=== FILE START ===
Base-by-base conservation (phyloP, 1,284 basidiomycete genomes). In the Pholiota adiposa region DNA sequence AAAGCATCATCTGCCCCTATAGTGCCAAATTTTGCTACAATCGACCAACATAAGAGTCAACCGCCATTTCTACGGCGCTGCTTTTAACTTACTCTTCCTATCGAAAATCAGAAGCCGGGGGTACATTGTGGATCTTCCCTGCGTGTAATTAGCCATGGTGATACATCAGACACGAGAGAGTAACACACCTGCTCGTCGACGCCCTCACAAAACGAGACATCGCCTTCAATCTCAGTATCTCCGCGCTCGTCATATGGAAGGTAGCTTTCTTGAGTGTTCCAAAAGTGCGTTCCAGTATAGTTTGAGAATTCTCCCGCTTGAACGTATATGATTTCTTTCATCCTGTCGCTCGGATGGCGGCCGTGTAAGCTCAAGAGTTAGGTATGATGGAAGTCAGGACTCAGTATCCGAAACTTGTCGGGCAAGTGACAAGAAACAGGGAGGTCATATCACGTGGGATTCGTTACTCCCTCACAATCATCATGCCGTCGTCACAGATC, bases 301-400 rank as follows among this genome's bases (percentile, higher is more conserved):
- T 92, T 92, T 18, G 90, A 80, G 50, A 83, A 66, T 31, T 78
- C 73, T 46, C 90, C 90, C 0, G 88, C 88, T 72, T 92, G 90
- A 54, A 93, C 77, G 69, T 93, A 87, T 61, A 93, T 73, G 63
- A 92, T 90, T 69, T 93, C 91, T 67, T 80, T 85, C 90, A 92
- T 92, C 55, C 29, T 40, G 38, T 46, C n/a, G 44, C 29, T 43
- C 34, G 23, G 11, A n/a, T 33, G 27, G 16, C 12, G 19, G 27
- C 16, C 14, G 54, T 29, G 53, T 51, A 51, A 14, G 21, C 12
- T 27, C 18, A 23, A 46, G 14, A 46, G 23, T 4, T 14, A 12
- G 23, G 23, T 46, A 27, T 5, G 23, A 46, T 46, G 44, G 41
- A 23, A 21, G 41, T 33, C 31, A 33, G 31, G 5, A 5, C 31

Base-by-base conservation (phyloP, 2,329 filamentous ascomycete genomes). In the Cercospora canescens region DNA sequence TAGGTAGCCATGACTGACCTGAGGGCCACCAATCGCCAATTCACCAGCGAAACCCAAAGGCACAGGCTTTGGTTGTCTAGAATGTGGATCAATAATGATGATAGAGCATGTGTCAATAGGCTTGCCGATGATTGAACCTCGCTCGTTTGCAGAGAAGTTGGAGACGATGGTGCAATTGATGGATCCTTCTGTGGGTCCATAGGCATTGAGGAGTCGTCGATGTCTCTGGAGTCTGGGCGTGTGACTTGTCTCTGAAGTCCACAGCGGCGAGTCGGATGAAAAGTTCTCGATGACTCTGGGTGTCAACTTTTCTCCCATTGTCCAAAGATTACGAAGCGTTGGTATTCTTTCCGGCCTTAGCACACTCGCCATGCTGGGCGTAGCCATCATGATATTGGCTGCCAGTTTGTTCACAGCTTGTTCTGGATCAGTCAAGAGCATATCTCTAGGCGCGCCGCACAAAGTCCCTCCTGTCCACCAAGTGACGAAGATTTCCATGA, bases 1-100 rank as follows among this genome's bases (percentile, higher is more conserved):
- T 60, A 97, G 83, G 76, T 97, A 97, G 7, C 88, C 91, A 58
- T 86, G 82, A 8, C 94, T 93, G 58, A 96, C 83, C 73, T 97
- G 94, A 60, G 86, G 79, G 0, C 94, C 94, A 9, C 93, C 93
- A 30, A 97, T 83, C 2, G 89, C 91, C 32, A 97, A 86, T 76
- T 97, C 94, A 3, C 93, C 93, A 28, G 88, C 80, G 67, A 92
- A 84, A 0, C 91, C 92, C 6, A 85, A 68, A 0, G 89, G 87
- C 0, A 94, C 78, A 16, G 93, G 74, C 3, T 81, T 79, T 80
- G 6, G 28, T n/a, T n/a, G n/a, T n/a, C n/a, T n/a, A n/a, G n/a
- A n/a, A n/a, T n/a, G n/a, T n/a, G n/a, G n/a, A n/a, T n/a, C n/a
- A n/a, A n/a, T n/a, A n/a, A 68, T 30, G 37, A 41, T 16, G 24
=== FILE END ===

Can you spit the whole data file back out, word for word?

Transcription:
Base-by-base conservation (phyloP, 1,284 basidiomycete genomes). In the Pholiota adiposa region DNA sequence AAAGCATCATCTGCCCCTATAGTGCCAAATTTTGCTACAATCGACCAACATAAGAGTCAACCGCCATTTCTACGGCGCTGCTTTTAACTTACTCTTCCTATCGAAAATCAGAAGCCGGGGGTACATTGTGGATCTTCCCTGCGTGTAATTAGCCATGGTGATACATCAGACACGAGAGAGTAACACACCTGCTCGTCGACGCCCTCACAAAACGAGACATCGCCTTCAATCTCAGTATCTCCGCGCTCGTCATATGGAAGGTAGCTTTCTTGAGTGTTCCAAAAGTGCGTTCCAGTATAGTTTGAGAATTCTCCCGCTTGAACGTATATGATTTCTTTCATCCTGTCGCTCGGATGGCGGCCGTGTAAGCTCAAGAGTTAGGTATGATGGAAGTCAGGACTCAGTATCCGAAACTTGTCGGGCAAGTGACAAGAAACAGGGAGGTCATATCACGTGGGATTCGTTACTCCCTCACAATCATCATGCCGTCGTCACAGATC, bases 301-400 rank as follows among this genome's bases (percentile, higher is more conserved):
- T 92, T 92, T 18, G 90, A 80, G 50, A 83, A 66, T 31, T 78
- C 73, T 46, C 90, C 90, C 0, G 88, C 88, T 72, T 92, G 90
- A 54, A 93, C 77, G 69, T 93, A 87, T 61, A 93, T 73, G 63
- A 92, T 90, T 69, T 93, C 91, T 67, T 80, T 85, C 90, A 92
- T 92, C 55, C 29, T 40, G 38, T 46, C n/a, G 44, C 29, T 43
- C 34, G 23, G 11, A n/a, T 33, G 27, G 16, C 12, G 19, G 27
- C 16, C 14, G 54, T 29, G 53, T 51, A 51, A 14, G 21, C 12
- T 27, C 18, A 23, A 46, G 14, A 46, G 23, T 4, T 14, A 12
- G 23, G 23, T 46, A 27, T 5, G 23, A 46, T 46, G 44, G 41
- A 23, A 21, G 41, T 33, C 31, A 33, G 31, G 5, A 5, C 31

Base-by-base conservation (phyloP, 2,329 filamentous ascomycete genomes). In the Cercospora canescens region DNA sequence TAGGTAGCCATGACTGACCTGAGGGCCACCAATCGCCAATTCACCAGCGAAACCCAAAGGCACAGGCTTTGGTTGTCTAGAATGTGGATCAATAATGATGATAGAGCATGTGTCAATAGGCTTGCCGATGATTGAACCTCGCTCGTTTGCAGAGAAGTTGGAGACGATGGTGCAATTGATGGATCCTTCTGTGGGTCCATAGGCATTGAGGAGTCGTCGATGTCTCTGGAGTCTGGGCGTGTGACTTGTCTCTGAAGTCCACAGCGGCGAGTCGGATGAAAAGTTCTCGATGACTCTGGGTGTCAACTTTTCTCCCATTGTCCAAAGATTACGAAGCGTTGGTATTCTTTCCGGCCTTAGCACACTCGCCATGCTGGGCGTAGCCATCATGATATTGGCTGCCAGTTTGTTCACAGCTTGTTCTGGATCAGTCAAGAGCATATCTCTAGGCGCGCCGCACAAAGTCCCTCCTGTCCACCAAGTGACGAAGATTTCCATGA, bases 1-100 rank as follows among this genome's bases (percentile, higher is more conserved):
- T 60, A 97, G 83, G 76, T 97, A 97, G 7, C 88, C 91, A 58
- T 86, G 82, A 8, C 94, T 93, G 58, A 96, C 83, C 73, T 97
- G 94, A 60, G 86, G 79, G 0, C 94, C 94, A 9, C 93, C 93
- A 30, A 97, T 83, C 2, G 89, C 91, C 32, A 97, A 86, T 76
- T 97, C 94, A 3, C 93, C 93, A 28, G 88, C 80, G 67, A 92
- A 84, A 0, C 91, C 92, C 6, A 85, A 68, A 0, G 89, G 87
- C 0, A 94, C 78, A 16, G 93, G 74, C 3, T 81, T 79, T 80
- G 6, G 28, T n/a, T n/a, G n/a, T n/a, C n/a, T n/a, A n/a, G n/a
- A n/a, A n/a, T n/a, G n/a, T n/a, G n/a, G n/a, A n/a, T n/a, C n/a
- A n/a, A n/a, T n/a, A n/a, A 68, T 30, G 37, A 41, T 16, G 24